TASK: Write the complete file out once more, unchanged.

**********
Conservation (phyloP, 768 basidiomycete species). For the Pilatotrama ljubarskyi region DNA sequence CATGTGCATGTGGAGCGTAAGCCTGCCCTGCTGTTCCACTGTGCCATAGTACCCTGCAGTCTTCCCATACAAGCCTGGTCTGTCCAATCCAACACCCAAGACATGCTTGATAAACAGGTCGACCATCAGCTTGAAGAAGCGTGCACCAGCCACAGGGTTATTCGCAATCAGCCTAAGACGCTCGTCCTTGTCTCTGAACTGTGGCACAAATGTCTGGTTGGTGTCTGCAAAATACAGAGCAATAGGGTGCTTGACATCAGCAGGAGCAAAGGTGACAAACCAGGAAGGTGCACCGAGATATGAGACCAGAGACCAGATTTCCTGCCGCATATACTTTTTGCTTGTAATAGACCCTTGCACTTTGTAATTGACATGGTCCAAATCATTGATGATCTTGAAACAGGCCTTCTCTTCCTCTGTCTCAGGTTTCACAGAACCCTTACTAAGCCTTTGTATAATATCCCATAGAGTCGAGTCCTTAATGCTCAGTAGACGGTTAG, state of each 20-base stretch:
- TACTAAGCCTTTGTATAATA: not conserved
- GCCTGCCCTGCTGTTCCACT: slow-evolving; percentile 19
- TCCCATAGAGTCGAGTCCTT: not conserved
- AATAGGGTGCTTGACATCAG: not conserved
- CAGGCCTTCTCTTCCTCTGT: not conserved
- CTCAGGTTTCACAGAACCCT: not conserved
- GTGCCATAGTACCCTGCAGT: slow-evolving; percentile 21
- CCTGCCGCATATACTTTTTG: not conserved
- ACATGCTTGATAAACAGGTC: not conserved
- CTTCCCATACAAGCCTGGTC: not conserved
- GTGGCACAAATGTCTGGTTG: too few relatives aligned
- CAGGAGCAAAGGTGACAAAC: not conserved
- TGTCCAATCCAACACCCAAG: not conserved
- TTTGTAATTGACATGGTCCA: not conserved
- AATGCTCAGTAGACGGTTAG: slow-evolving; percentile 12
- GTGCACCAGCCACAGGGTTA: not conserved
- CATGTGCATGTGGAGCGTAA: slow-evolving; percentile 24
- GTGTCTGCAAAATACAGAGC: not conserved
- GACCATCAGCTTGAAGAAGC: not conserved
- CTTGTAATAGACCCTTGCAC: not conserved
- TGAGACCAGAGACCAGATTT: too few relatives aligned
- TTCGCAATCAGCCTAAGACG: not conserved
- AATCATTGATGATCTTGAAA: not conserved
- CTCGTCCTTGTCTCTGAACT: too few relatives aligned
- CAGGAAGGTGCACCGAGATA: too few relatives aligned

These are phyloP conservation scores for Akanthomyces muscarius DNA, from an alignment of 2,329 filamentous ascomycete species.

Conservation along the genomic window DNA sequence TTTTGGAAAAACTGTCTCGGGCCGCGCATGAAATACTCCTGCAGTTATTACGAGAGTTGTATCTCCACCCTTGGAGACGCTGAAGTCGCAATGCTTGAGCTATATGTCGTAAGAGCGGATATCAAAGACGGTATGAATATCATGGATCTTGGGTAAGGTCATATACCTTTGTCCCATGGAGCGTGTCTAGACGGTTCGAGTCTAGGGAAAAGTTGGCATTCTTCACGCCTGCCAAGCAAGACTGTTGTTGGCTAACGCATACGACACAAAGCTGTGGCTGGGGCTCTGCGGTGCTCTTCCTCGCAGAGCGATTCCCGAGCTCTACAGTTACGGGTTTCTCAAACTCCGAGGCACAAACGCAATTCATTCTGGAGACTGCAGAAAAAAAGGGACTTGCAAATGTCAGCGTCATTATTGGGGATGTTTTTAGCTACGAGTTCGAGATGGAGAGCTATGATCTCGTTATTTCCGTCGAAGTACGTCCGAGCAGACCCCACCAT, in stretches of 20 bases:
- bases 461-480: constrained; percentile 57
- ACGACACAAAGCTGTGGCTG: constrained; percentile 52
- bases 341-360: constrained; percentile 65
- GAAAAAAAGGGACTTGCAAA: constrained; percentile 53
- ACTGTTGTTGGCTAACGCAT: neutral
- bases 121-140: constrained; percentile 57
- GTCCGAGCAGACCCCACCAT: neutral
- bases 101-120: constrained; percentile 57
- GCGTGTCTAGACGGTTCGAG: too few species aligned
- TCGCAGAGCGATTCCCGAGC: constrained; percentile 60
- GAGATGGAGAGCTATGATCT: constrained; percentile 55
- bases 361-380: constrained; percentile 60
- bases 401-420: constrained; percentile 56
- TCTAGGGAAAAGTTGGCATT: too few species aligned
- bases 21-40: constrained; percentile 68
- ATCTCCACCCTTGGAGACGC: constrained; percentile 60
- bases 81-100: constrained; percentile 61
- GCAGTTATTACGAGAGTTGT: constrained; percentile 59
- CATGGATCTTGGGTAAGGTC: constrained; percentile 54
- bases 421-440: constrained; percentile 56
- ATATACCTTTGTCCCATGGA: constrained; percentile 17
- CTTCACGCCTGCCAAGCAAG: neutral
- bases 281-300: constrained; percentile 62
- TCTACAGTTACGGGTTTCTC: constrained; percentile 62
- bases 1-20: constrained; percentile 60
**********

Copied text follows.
Conservation (phyloP, 768 basidiomycete species). For the Pilatotrama ljubarskyi region DNA sequence CATGTGCATGTGGAGCGTAAGCCTGCCCTGCTGTTCCACTGTGCCATAGTACCCTGCAGTCTTCCCATACAAGCCTGGTCTGTCCAATCCAACACCCAAGACATGCTTGATAAACAGGTCGACCATCAGCTTGAAGAAGCGTGCACCAGCCACAGGGTTATTCGCAATCAGCCTAAGACGCTCGTCCTTGTCTCTGAACTGTGGCACAAATGTCTGGTTGGTGTCTGCAAAATACAGAGCAATAGGGTGCTTGACATCAGCAGGAGCAAAGGTGACAAACCAGGAAGGTGCACCGAGATATGAGACCAGAGACCAGATTTCCTGCCGCATATACTTTTTGCTTGTAATAGACCCTTGCACTTTGTAATTGACATGGTCCAAATCATTGATGATCTTGAAACAGGCCTTCTCTTCCTCTGTCTCAGGTTTCACAGAACCCTTACTAAGCCTTTGTATAATATCCCATAGAGTCGAGTCCTTAATGCTCAGTAGACGGTTAG, state of each 20-base stretch:
- TACTAAGCCTTTGTATAATA: not conserved
- GCCTGCCCTGCTGTTCCACT: slow-evolving; percentile 19
- TCCCATAGAGTCGAGTCCTT: not conserved
- AATAGGGTGCTTGACATCAG: not conserved
- CAGGCCTTCTCTTCCTCTGT: not conserved
- CTCAGGTTTCACAGAACCCT: not conserved
- GTGCCATAGTACCCTGCAGT: slow-evolving; percentile 21
- CCTGCCGCATATACTTTTTG: not conserved
- ACATGCTTGATAAACAGGTC: not conserved
- CTTCCCATACAAGCCTGGTC: not conserved
- GTGGCACAAATGTCTGGTTG: too few relatives aligned
- CAGGAGCAAAGGTGACAAAC: not conserved
- TGTCCAATCCAACACCCAAG: not conserved
- TTTGTAATTGACATGGTCCA: not conserved
- AATGCTCAGTAGACGGTTAG: slow-evolving; percentile 12
- GTGCACCAGCCACAGGGTTA: not conserved
- CATGTGCATGTGGAGCGTAA: slow-evolving; percentile 24
- GTGTCTGCAAAATACAGAGC: not conserved
- GACCATCAGCTTGAAGAAGC: not conserved
- CTTGTAATAGACCCTTGCAC: not conserved
- TGAGACCAGAGACCAGATTT: too few relatives aligned
- TTCGCAATCAGCCTAAGACG: not conserved
- AATCATTGATGATCTTGAAA: not conserved
- CTCGTCCTTGTCTCTGAACT: too few relatives aligned
- CAGGAAGGTGCACCGAGATA: too few relatives aligned

These are phyloP conservation scores for Akanthomyces muscarius DNA, from an alignment of 2,329 filamentous ascomycete species.

Conservation along the genomic window DNA sequence TTTTGGAAAAACTGTCTCGGGCCGCGCATGAAATACTCCTGCAGTTATTACGAGAGTTGTATCTCCACCCTTGGAGACGCTGAAGTCGCAATGCTTGAGCTATATGTCGTAAGAGCGGATATCAAAGACGGTATGAATATCATGGATCTTGGGTAAGGTCATATACCTTTGTCCCATGGAGCGTGTCTAGACGGTTCGAGTCTAGGGAAAAGTTGGCATTCTTCACGCCTGCCAAGCAAGACTGTTGTTGGCTAACGCATACGACACAAAGCTGTGGCTGGGGCTCTGCGGTGCTCTTCCTCGCAGAGCGATTCCCGAGCTCTACAGTTACGGGTTTCTCAAACTCCGAGGCACAAACGCAATTCATTCTGGAGACTGCAGAAAAAAAGGGACTTGCAAATGTCAGCGTCATTATTGGGGATGTTTTTAGCTACGAGTTCGAGATGGAGAGCTATGATCTCGTTATTTCCGTCGAAGTACGTCCGAGCAGACCCCACCAT, in stretches of 20 bases:
- bases 461-480: constrained; percentile 57
- ACGACACAAAGCTGTGGCTG: constrained; percentile 52
- bases 341-360: constrained; percentile 65
- GAAAAAAAGGGACTTGCAAA: constrained; percentile 53
- ACTGTTGTTGGCTAACGCAT: neutral
- bases 121-140: constrained; percentile 57
- GTCCGAGCAGACCCCACCAT: neutral
- bases 101-120: constrained; percentile 57
- GCGTGTCTAGACGGTTCGAG: too few species aligned
- TCGCAGAGCGATTCCCGAGC: constrained; percentile 60
- GAGATGGAGAGCTATGATCT: constrained; percentile 55
- bases 361-380: constrained; percentile 60
- bases 401-420: constrained; percentile 56
- TCTAGGGAAAAGTTGGCATT: too few species aligned
- bases 21-40: constrained; percentile 68
- ATCTCCACCCTTGGAGACGC: constrained; percentile 60
- bases 81-100: constrained; percentile 61
- GCAGTTATTACGAGAGTTGT: constrained; percentile 59
- CATGGATCTTGGGTAAGGTC: constrained; percentile 54
- bases 421-440: constrained; percentile 56
- ATATACCTTTGTCCCATGGA: constrained; percentile 17
- CTTCACGCCTGCCAAGCAAG: neutral
- bases 281-300: constrained; percentile 62
- TCTACAGTTACGGGTTTCTC: constrained; percentile 62
- bases 1-20: constrained; percentile 60